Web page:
News & Views

16th August 2021

TIGHTER LOCKDOWN, CURFEW: NECA CALLS ON ANDREWS TO KEEP IT SHORT AND SHARP

National Electrical and Communications Association (NECA) Victorian Executive Director Pawel Podolski has cautiously endorsed tighter lockdown restrictions announced by the Victorian government, but said it was imperative for “jobs, livelihoods and the economy” that these be eased as soon as practicable.

Responding to the announcement by Premier Daniel Andrews that lockdown conditions across the state would be tightened from Tuesday 17 August – including the reimposition of a night time curfew, the closure of parks and playgrounds, and reducing numbers on construction sites – Mr Podolski said he understood the need to tighten restrictions, but that these should be kept “as short and sharp as possible.”

“We understand that in view of the current Delta strain outbreak of COVID-19, and the difficulty in bringing it under control, that further measures are required,” Mr Podolski said.

“Even so, I would note that Melbourne has spent some 200 days in lockdown over the past 18 months, and it’s imperative that these interruptions be kept to the bare minimum necessary,” he added.

Mr Podolski said limiting staff numbers to 25%, or five people, on larger building sites, and cutting staff for all but critical infrastructure and emergency repairs, would strain businesses and the livelihoods of their staff.

“It’s important to note that Melbourne has already been through five previous lockdowns, and that businesses and employees have already faced hardship due to COVID19,” Mr Podolski said.

“This time there is no JobKeeper, and many of the relief measures from 2020 have expired, so it’s paramount this be kept as short as possible,” he added.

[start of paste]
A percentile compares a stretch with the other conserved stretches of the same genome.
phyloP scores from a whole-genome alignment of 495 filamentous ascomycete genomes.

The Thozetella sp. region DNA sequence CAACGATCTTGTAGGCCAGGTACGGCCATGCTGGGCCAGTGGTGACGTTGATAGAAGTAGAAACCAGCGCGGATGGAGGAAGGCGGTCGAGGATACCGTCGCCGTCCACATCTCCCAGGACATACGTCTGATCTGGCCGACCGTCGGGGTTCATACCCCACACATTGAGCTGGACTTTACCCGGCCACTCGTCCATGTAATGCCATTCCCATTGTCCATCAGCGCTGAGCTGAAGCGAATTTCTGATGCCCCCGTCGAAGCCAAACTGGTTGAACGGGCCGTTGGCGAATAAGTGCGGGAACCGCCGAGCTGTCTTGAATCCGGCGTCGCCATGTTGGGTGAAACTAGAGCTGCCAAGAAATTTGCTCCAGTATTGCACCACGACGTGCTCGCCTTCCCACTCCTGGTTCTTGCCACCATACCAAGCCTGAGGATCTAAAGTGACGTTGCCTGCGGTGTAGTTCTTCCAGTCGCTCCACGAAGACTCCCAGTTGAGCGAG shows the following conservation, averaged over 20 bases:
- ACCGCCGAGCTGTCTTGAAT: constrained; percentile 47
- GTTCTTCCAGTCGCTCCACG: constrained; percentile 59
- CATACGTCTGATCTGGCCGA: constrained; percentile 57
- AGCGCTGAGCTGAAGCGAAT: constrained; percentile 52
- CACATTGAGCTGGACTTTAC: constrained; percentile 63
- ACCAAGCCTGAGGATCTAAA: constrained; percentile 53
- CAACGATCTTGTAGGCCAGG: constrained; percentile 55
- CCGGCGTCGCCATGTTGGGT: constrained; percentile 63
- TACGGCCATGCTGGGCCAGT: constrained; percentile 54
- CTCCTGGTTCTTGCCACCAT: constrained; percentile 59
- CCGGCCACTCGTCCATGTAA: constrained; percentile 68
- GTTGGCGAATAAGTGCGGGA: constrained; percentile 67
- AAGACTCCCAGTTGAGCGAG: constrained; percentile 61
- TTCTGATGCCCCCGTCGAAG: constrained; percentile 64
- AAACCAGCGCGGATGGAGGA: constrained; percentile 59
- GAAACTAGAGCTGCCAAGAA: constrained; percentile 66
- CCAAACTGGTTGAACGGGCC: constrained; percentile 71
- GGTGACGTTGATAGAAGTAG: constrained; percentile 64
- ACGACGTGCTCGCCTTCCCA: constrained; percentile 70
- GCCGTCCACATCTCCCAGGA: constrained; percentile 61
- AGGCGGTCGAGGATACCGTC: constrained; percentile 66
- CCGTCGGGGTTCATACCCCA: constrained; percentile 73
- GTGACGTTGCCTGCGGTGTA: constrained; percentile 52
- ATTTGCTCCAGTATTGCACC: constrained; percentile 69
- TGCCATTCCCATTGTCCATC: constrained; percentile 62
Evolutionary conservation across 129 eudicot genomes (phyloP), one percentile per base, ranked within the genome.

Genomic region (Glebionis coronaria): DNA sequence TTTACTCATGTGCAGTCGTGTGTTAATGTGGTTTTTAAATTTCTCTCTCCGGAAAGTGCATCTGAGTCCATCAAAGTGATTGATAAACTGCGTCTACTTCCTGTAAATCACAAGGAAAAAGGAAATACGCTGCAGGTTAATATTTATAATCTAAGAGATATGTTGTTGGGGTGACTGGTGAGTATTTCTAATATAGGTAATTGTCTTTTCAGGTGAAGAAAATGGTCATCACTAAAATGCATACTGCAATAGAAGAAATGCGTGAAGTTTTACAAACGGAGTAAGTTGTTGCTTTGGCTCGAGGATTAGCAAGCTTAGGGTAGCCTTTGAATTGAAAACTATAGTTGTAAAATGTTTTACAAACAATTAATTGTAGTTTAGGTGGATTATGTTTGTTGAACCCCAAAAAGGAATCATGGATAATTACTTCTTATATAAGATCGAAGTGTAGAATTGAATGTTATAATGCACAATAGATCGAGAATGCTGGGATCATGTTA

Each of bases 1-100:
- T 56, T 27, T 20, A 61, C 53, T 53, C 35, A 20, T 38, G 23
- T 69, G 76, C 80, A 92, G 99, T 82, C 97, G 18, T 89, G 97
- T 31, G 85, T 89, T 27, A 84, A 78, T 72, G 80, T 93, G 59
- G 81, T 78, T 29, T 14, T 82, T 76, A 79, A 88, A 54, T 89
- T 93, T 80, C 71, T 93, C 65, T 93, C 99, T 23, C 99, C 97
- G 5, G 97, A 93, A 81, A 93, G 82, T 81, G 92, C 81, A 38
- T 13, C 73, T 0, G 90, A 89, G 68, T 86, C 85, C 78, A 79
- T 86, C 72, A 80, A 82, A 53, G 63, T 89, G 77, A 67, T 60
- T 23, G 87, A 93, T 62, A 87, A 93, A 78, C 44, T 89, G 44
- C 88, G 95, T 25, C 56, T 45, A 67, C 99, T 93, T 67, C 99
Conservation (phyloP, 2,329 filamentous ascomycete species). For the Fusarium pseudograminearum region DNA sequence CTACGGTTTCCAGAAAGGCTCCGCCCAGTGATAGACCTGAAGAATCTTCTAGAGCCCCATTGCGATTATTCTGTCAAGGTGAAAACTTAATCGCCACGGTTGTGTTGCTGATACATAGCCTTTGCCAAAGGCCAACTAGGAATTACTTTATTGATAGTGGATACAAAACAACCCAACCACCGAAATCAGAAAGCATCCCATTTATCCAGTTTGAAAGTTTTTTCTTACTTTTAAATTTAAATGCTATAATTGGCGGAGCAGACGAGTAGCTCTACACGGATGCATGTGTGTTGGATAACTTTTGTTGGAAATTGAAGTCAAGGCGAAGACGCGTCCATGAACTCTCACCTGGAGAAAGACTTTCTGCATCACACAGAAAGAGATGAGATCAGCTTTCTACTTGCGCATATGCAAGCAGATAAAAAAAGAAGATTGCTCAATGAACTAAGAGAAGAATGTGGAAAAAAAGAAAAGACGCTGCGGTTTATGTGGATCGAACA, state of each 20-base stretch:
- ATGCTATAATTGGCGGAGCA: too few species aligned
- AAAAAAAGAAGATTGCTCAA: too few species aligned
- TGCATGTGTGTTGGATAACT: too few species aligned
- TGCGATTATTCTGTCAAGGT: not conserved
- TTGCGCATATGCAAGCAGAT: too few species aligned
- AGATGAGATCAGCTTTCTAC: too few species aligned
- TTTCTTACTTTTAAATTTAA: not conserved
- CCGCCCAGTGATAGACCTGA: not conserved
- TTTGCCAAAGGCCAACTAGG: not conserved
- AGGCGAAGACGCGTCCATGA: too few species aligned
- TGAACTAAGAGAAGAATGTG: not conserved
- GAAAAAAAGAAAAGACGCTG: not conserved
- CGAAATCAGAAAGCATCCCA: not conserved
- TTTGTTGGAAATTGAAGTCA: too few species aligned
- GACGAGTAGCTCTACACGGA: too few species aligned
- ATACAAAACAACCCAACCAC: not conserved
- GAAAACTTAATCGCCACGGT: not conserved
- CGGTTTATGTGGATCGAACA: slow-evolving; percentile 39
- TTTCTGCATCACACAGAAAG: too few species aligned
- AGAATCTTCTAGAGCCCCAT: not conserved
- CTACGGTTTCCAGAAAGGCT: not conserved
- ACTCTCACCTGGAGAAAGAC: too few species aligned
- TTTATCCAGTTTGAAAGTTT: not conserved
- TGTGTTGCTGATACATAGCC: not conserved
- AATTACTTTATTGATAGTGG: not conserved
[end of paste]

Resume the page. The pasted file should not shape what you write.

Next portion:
Mr Podolski said he was very disappointed the government had once again acted with no apparent regard for the continuity of business, saying the cumulative effects of repeated lockdowns could not be ignored.

“It’s not good enough to say, in effect, ‘you’ve survived this far, so one more won’t hurt,’” Mr Podolski said. “Sooner or later, under continued and repeated strain, the breaking point arrives.”

Mr Podolski said businesses in the electrical contracting sector had scrupulously observed all regulations and requirements imposed on them since the beginning of the pandemic, and that the latest restrictions were a slap in the face for an industry that had taken great trouble to do the right thing.

“NECA would prefer that this did not happen, and while we understand the reasoning, we also have the welfare of our members, their employees and their businesses to consider, which is why I implore the Premier not to let this latest lockdown go on a moment longer than required,” Mr Podolski concluded.

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